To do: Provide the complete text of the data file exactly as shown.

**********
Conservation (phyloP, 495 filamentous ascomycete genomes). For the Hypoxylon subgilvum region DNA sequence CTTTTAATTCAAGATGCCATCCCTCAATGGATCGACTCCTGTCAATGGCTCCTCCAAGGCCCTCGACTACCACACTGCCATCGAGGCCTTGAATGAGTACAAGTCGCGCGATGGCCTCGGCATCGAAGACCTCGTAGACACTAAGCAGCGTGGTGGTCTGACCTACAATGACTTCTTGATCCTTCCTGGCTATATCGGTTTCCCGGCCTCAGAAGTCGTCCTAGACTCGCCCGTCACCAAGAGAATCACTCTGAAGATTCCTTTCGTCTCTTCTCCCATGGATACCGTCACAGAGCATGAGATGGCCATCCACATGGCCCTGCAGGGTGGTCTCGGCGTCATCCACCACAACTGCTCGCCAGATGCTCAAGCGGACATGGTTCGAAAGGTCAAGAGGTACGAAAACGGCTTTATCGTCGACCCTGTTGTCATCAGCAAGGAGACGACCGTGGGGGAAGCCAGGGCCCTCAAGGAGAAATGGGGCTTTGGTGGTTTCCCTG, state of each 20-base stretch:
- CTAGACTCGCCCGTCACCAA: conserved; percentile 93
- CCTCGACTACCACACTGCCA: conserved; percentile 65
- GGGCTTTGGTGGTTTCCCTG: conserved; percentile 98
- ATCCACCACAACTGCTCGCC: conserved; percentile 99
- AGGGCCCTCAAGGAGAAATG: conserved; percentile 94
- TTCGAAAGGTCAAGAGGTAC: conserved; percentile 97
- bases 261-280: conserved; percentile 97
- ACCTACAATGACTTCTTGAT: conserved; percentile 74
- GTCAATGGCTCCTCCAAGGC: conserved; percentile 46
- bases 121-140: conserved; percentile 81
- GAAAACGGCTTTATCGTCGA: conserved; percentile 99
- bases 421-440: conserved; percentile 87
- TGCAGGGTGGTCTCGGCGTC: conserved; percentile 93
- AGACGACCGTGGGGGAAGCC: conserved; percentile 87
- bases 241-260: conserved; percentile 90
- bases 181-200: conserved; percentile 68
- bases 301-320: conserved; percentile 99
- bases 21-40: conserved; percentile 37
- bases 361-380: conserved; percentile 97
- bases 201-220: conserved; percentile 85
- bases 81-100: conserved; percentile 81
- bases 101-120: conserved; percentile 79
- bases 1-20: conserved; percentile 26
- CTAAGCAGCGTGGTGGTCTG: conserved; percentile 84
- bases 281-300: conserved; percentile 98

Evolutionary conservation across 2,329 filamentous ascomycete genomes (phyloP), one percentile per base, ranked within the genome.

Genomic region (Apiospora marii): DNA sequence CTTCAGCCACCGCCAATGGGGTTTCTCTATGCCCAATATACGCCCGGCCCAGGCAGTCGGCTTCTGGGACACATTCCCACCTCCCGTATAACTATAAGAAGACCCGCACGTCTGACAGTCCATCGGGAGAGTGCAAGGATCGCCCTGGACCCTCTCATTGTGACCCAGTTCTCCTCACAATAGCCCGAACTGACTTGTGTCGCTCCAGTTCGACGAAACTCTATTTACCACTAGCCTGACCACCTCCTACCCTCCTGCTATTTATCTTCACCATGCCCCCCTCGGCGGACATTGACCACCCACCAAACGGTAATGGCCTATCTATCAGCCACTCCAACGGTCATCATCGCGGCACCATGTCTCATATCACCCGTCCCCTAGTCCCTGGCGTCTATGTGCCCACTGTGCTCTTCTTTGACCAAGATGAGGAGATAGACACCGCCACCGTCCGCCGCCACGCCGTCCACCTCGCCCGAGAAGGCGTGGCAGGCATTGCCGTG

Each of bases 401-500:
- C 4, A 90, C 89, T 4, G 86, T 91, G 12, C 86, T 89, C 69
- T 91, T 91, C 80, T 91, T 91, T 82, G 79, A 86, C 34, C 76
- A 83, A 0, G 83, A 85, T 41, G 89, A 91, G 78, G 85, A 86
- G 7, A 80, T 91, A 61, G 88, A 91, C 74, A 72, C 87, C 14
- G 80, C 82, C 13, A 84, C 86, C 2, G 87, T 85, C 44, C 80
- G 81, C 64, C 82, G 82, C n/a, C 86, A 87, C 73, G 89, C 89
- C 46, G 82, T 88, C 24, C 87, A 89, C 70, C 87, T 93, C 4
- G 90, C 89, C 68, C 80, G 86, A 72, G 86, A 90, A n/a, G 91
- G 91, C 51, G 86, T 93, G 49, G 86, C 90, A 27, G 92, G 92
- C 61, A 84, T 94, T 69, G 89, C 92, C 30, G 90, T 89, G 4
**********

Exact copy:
Conservation (phyloP, 495 filamentous ascomycete genomes). For the Hypoxylon subgilvum region DNA sequence CTTTTAATTCAAGATGCCATCCCTCAATGGATCGACTCCTGTCAATGGCTCCTCCAAGGCCCTCGACTACCACACTGCCATCGAGGCCTTGAATGAGTACAAGTCGCGCGATGGCCTCGGCATCGAAGACCTCGTAGACACTAAGCAGCGTGGTGGTCTGACCTACAATGACTTCTTGATCCTTCCTGGCTATATCGGTTTCCCGGCCTCAGAAGTCGTCCTAGACTCGCCCGTCACCAAGAGAATCACTCTGAAGATTCCTTTCGTCTCTTCTCCCATGGATACCGTCACAGAGCATGAGATGGCCATCCACATGGCCCTGCAGGGTGGTCTCGGCGTCATCCACCACAACTGCTCGCCAGATGCTCAAGCGGACATGGTTCGAAAGGTCAAGAGGTACGAAAACGGCTTTATCGTCGACCCTGTTGTCATCAGCAAGGAGACGACCGTGGGGGAAGCCAGGGCCCTCAAGGAGAAATGGGGCTTTGGTGGTTTCCCTG, state of each 20-base stretch:
- CTAGACTCGCCCGTCACCAA: conserved; percentile 93
- CCTCGACTACCACACTGCCA: conserved; percentile 65
- GGGCTTTGGTGGTTTCCCTG: conserved; percentile 98
- ATCCACCACAACTGCTCGCC: conserved; percentile 99
- AGGGCCCTCAAGGAGAAATG: conserved; percentile 94
- TTCGAAAGGTCAAGAGGTAC: conserved; percentile 97
- bases 261-280: conserved; percentile 97
- ACCTACAATGACTTCTTGAT: conserved; percentile 74
- GTCAATGGCTCCTCCAAGGC: conserved; percentile 46
- bases 121-140: conserved; percentile 81
- GAAAACGGCTTTATCGTCGA: conserved; percentile 99
- bases 421-440: conserved; percentile 87
- TGCAGGGTGGTCTCGGCGTC: conserved; percentile 93
- AGACGACCGTGGGGGAAGCC: conserved; percentile 87
- bases 241-260: conserved; percentile 90
- bases 181-200: conserved; percentile 68
- bases 301-320: conserved; percentile 99
- bases 21-40: conserved; percentile 37
- bases 361-380: conserved; percentile 97
- bases 201-220: conserved; percentile 85
- bases 81-100: conserved; percentile 81
- bases 101-120: conserved; percentile 79
- bases 1-20: conserved; percentile 26
- CTAAGCAGCGTGGTGGTCTG: conserved; percentile 84
- bases 281-300: conserved; percentile 98

Evolutionary conservation across 2,329 filamentous ascomycete genomes (phyloP), one percentile per base, ranked within the genome.

Genomic region (Apiospora marii): DNA sequence CTTCAGCCACCGCCAATGGGGTTTCTCTATGCCCAATATACGCCCGGCCCAGGCAGTCGGCTTCTGGGACACATTCCCACCTCCCGTATAACTATAAGAAGACCCGCACGTCTGACAGTCCATCGGGAGAGTGCAAGGATCGCCCTGGACCCTCTCATTGTGACCCAGTTCTCCTCACAATAGCCCGAACTGACTTGTGTCGCTCCAGTTCGACGAAACTCTATTTACCACTAGCCTGACCACCTCCTACCCTCCTGCTATTTATCTTCACCATGCCCCCCTCGGCGGACATTGACCACCCACCAAACGGTAATGGCCTATCTATCAGCCACTCCAACGGTCATCATCGCGGCACCATGTCTCATATCACCCGTCCCCTAGTCCCTGGCGTCTATGTGCCCACTGTGCTCTTCTTTGACCAAGATGAGGAGATAGACACCGCCACCGTCCGCCGCCACGCCGTCCACCTCGCCCGAGAAGGCGTGGCAGGCATTGCCGTG

Each of bases 401-500:
- C 4, A 90, C 89, T 4, G 86, T 91, G 12, C 86, T 89, C 69
- T 91, T 91, C 80, T 91, T 91, T 82, G 79, A 86, C 34, C 76
- A 83, A 0, G 83, A 85, T 41, G 89, A 91, G 78, G 85, A 86
- G 7, A 80, T 91, A 61, G 88, A 91, C 74, A 72, C 87, C 14
- G 80, C 82, C 13, A 84, C 86, C 2, G 87, T 85, C 44, C 80
- G 81, C 64, C 82, G 82, C n/a, C 86, A 87, C 73, G 89, C 89
- C 46, G 82, T 88, C 24, C 87, A 89, C 70, C 87, T 93, C 4
- G 90, C 89, C 68, C 80, G 86, A 72, G 86, A 90, A n/a, G 91
- G 91, C 51, G 86, T 93, G 49, G 86, C 90, A 27, G 92, G 92
- C 61, A 84, T 94, T 69, G 89, C 92, C 30, G 90, T 89, G 4